Physics has been defined as the study of that part of Nature which can be understood in mathematical terms. Physicists use mathematics to help them comprehend the enormous complexity of the world: to them, as to Galileo, "mathematics is the language of Nature."


As our knowledge of the physical world becomes deeper, more of it becomes amenable to mathematical formulation, and hence part of physics: for example, atoms used to be regarded as the domain of the chemist alone, while now atomic physics is at the core of the physics curriculum. Mathematics also advances, and becomes able to tackle problems previously thought to be beyond its scope. The great physicist Richard Feynman said in 1963 that he could not conceive of a mathematical description of a cloud, but at that very moment Benoit Mandelbrot was developing the mathematics of "fractals," which turned out to provide just that description. As a result, new branches of physics, such as condensed matter physics and non-linear dynamics, are continually coming into being, as are hybrids with other sciences, for example, chemical physics, geophysics, biophysics and psychophysics.

It has been truly said that without chemistry there would be no life: but without physics there would not be anything at all. The first half of the 20th century saw a revolution in physics, in which "classical" physics, which reigned supreme in 1900, was replaced in the domain of the very large by relativity and in that of the very small by quantum theory. This revolution was comparable in its philosophical implications to the great scientific revolution of the 17th Century (also, primarily, the work of physicists and astronomers). However, just as the latter did not significantly affect the consciousness of the general educated public until the following century, so the profound changes in our view of the world that this century's revolution requires, though the subject of much popular writing, have yet to be fully assimilated. Physics is not just a branch of technology but is one of the humanities, in the sense that its study is one road towards an understanding of our place in the Universe. This may be one reason why so many leaders in the struggle for freedom of thought have been physicists: Albert Einstein, Andrei Sakharov, Edward Condon, Yuri Orlov, Irina Ratushinskaya and Fang Lizhi, for example.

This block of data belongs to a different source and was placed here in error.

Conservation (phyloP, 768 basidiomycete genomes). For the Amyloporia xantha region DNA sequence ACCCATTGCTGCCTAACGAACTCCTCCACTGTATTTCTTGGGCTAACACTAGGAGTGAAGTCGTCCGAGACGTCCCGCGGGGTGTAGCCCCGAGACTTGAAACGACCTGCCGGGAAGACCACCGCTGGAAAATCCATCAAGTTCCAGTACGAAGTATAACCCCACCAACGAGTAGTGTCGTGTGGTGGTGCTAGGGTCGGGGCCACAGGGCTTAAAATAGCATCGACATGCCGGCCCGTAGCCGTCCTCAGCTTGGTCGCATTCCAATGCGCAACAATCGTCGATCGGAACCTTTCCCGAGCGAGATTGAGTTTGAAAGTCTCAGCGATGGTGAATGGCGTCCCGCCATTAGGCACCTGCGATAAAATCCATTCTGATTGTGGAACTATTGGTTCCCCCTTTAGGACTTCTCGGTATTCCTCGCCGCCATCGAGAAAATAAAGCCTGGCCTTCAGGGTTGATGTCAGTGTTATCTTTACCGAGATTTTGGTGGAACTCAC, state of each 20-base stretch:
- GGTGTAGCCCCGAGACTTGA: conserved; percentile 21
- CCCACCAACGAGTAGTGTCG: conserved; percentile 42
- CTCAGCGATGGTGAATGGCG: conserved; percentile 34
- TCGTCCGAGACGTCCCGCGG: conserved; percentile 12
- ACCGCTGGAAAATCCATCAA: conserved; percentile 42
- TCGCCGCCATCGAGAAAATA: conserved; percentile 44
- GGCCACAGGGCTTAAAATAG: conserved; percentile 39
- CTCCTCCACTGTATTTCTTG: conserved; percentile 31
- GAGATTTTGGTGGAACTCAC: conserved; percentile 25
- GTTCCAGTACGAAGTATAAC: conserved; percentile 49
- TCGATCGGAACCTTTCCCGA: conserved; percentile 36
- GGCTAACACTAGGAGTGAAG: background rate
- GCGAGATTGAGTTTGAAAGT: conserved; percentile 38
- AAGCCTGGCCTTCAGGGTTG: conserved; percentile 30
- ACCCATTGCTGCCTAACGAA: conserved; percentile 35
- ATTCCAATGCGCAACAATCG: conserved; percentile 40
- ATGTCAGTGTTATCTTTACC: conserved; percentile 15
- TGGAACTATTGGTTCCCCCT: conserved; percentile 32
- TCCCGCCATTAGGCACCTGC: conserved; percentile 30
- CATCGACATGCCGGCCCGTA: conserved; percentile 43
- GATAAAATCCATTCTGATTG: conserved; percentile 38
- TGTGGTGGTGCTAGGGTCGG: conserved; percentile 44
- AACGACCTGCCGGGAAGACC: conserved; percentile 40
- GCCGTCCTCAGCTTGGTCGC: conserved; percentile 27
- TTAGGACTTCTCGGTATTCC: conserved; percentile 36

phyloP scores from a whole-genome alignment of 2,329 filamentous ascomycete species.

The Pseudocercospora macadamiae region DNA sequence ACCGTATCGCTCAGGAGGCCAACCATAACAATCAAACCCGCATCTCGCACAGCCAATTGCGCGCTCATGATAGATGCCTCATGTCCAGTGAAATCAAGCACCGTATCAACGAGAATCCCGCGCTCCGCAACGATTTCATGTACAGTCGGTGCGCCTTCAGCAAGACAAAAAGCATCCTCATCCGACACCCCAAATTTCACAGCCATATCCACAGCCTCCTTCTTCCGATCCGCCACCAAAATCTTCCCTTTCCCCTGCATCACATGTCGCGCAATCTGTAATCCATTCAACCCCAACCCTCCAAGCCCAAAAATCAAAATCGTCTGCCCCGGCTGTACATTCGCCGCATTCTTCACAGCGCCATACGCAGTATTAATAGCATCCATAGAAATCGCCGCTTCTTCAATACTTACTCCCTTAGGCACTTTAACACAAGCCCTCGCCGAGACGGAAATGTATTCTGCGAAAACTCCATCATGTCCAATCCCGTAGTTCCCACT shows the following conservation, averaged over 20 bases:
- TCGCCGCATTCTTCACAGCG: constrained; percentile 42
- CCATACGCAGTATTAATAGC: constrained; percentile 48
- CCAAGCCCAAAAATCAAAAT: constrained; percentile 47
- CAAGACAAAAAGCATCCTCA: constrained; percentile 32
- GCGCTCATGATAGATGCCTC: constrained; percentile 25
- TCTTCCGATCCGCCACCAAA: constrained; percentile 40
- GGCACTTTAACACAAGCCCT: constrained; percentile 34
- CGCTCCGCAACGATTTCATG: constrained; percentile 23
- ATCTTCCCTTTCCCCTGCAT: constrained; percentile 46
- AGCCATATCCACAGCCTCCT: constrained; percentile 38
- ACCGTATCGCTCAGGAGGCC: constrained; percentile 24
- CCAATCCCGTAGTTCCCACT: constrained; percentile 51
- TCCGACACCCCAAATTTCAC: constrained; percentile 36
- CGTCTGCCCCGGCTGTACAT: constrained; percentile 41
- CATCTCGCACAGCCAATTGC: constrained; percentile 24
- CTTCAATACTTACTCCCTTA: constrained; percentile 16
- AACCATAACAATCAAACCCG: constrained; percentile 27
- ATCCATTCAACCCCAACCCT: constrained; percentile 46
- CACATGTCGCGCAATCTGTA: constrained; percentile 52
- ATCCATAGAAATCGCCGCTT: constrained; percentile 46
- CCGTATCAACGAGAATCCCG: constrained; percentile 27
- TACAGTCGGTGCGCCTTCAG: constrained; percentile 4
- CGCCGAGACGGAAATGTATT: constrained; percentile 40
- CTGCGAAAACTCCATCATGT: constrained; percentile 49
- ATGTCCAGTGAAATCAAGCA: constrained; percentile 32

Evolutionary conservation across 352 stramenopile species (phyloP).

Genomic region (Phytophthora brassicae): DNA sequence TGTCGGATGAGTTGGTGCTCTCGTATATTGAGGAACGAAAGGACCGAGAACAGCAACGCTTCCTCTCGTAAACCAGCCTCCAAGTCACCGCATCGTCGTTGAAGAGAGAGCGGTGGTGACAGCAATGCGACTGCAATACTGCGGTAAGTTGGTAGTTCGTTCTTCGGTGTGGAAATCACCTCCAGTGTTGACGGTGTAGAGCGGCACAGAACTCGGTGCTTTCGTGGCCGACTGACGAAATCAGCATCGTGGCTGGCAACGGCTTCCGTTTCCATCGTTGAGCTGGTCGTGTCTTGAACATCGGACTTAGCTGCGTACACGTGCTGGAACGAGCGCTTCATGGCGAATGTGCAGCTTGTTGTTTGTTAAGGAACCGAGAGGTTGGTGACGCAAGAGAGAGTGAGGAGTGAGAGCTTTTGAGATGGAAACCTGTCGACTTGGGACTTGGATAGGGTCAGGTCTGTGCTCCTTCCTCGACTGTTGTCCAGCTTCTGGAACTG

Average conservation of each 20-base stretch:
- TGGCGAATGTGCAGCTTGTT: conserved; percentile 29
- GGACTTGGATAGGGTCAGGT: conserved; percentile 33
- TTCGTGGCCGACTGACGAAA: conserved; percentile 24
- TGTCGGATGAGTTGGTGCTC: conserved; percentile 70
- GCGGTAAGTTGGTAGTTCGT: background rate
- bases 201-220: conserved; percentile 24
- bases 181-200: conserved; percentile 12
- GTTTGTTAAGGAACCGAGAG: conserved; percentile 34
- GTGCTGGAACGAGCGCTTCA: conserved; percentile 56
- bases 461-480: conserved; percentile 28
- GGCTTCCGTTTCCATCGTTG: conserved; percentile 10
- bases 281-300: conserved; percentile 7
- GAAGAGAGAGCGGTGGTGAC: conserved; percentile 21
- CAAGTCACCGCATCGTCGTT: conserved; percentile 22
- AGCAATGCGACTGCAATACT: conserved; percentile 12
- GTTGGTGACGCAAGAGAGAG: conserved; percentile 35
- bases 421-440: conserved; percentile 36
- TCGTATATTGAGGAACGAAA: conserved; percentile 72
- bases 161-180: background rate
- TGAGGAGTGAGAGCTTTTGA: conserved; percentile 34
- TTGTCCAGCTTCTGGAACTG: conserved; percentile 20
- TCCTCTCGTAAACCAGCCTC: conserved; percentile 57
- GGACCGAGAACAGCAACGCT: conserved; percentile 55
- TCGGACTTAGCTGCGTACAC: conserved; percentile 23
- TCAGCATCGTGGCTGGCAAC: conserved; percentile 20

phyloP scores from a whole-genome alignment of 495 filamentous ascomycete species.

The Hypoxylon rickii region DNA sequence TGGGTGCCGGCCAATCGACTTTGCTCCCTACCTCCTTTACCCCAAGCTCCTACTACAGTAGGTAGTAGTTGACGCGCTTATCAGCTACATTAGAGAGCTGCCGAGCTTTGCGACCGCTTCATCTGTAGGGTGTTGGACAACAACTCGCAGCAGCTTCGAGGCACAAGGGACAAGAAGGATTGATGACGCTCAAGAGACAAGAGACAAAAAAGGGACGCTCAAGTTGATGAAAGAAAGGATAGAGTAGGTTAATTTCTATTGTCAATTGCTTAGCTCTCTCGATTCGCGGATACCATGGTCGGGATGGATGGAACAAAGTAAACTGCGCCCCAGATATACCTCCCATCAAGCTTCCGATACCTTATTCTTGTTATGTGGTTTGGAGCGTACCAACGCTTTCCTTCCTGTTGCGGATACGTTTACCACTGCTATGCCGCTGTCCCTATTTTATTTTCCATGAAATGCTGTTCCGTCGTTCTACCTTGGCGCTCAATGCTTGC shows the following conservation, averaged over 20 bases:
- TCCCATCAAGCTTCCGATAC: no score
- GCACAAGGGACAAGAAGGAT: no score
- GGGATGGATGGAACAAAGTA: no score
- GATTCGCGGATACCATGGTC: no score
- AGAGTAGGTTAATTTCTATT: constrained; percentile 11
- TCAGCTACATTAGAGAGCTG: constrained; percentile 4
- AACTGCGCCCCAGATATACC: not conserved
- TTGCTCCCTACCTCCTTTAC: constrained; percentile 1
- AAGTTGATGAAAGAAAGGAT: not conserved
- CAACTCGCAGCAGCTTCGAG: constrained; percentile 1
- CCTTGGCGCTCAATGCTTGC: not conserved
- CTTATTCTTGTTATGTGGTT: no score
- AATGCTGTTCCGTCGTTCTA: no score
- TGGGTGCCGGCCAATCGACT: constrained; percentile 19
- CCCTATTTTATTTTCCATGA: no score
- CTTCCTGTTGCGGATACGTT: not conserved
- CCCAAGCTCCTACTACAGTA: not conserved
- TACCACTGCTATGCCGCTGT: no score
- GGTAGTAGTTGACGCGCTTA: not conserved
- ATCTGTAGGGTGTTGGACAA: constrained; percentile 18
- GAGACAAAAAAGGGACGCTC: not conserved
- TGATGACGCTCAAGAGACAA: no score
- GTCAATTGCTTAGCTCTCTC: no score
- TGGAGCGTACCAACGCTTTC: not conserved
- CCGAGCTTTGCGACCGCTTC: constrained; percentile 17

Learning outcomes for Physics

Students graduating with a B.A. in physics from Dartmouth go on to careers in business, industry, law, teaching, and medicine, as well as to graduate school in physics, astronomy, history of science, and earth science.

The physics major at Dartmouth is designed to provide students with a solid foundation in analytic thinking, problem solving, and the fundamentals of physics. The introductory courses are offered at a number of levels: you can begin a physics major at Dartmouth even if you've never had any physics before. There are also introductory sequences designed for students with advanced placement in just math, or in math and physics both. Later on, a wide variety of upper level electives allow each student to tailor the physics and astronomy major to match their own interests.

Students who are interested in both the fundamental aspects of physics and in practical applications may want to consider the Engineering Physics major . This program offers a broad array of courses drawn from both the Physics and Astronomy department and the Thayer School of Engineering.

If you are thinking of majoring in physics and have questions, please contact the department undergraduate advisor:

    Professor James W. LaBelle
    336 Wilder Laboratory
    Phone: 603-646-2973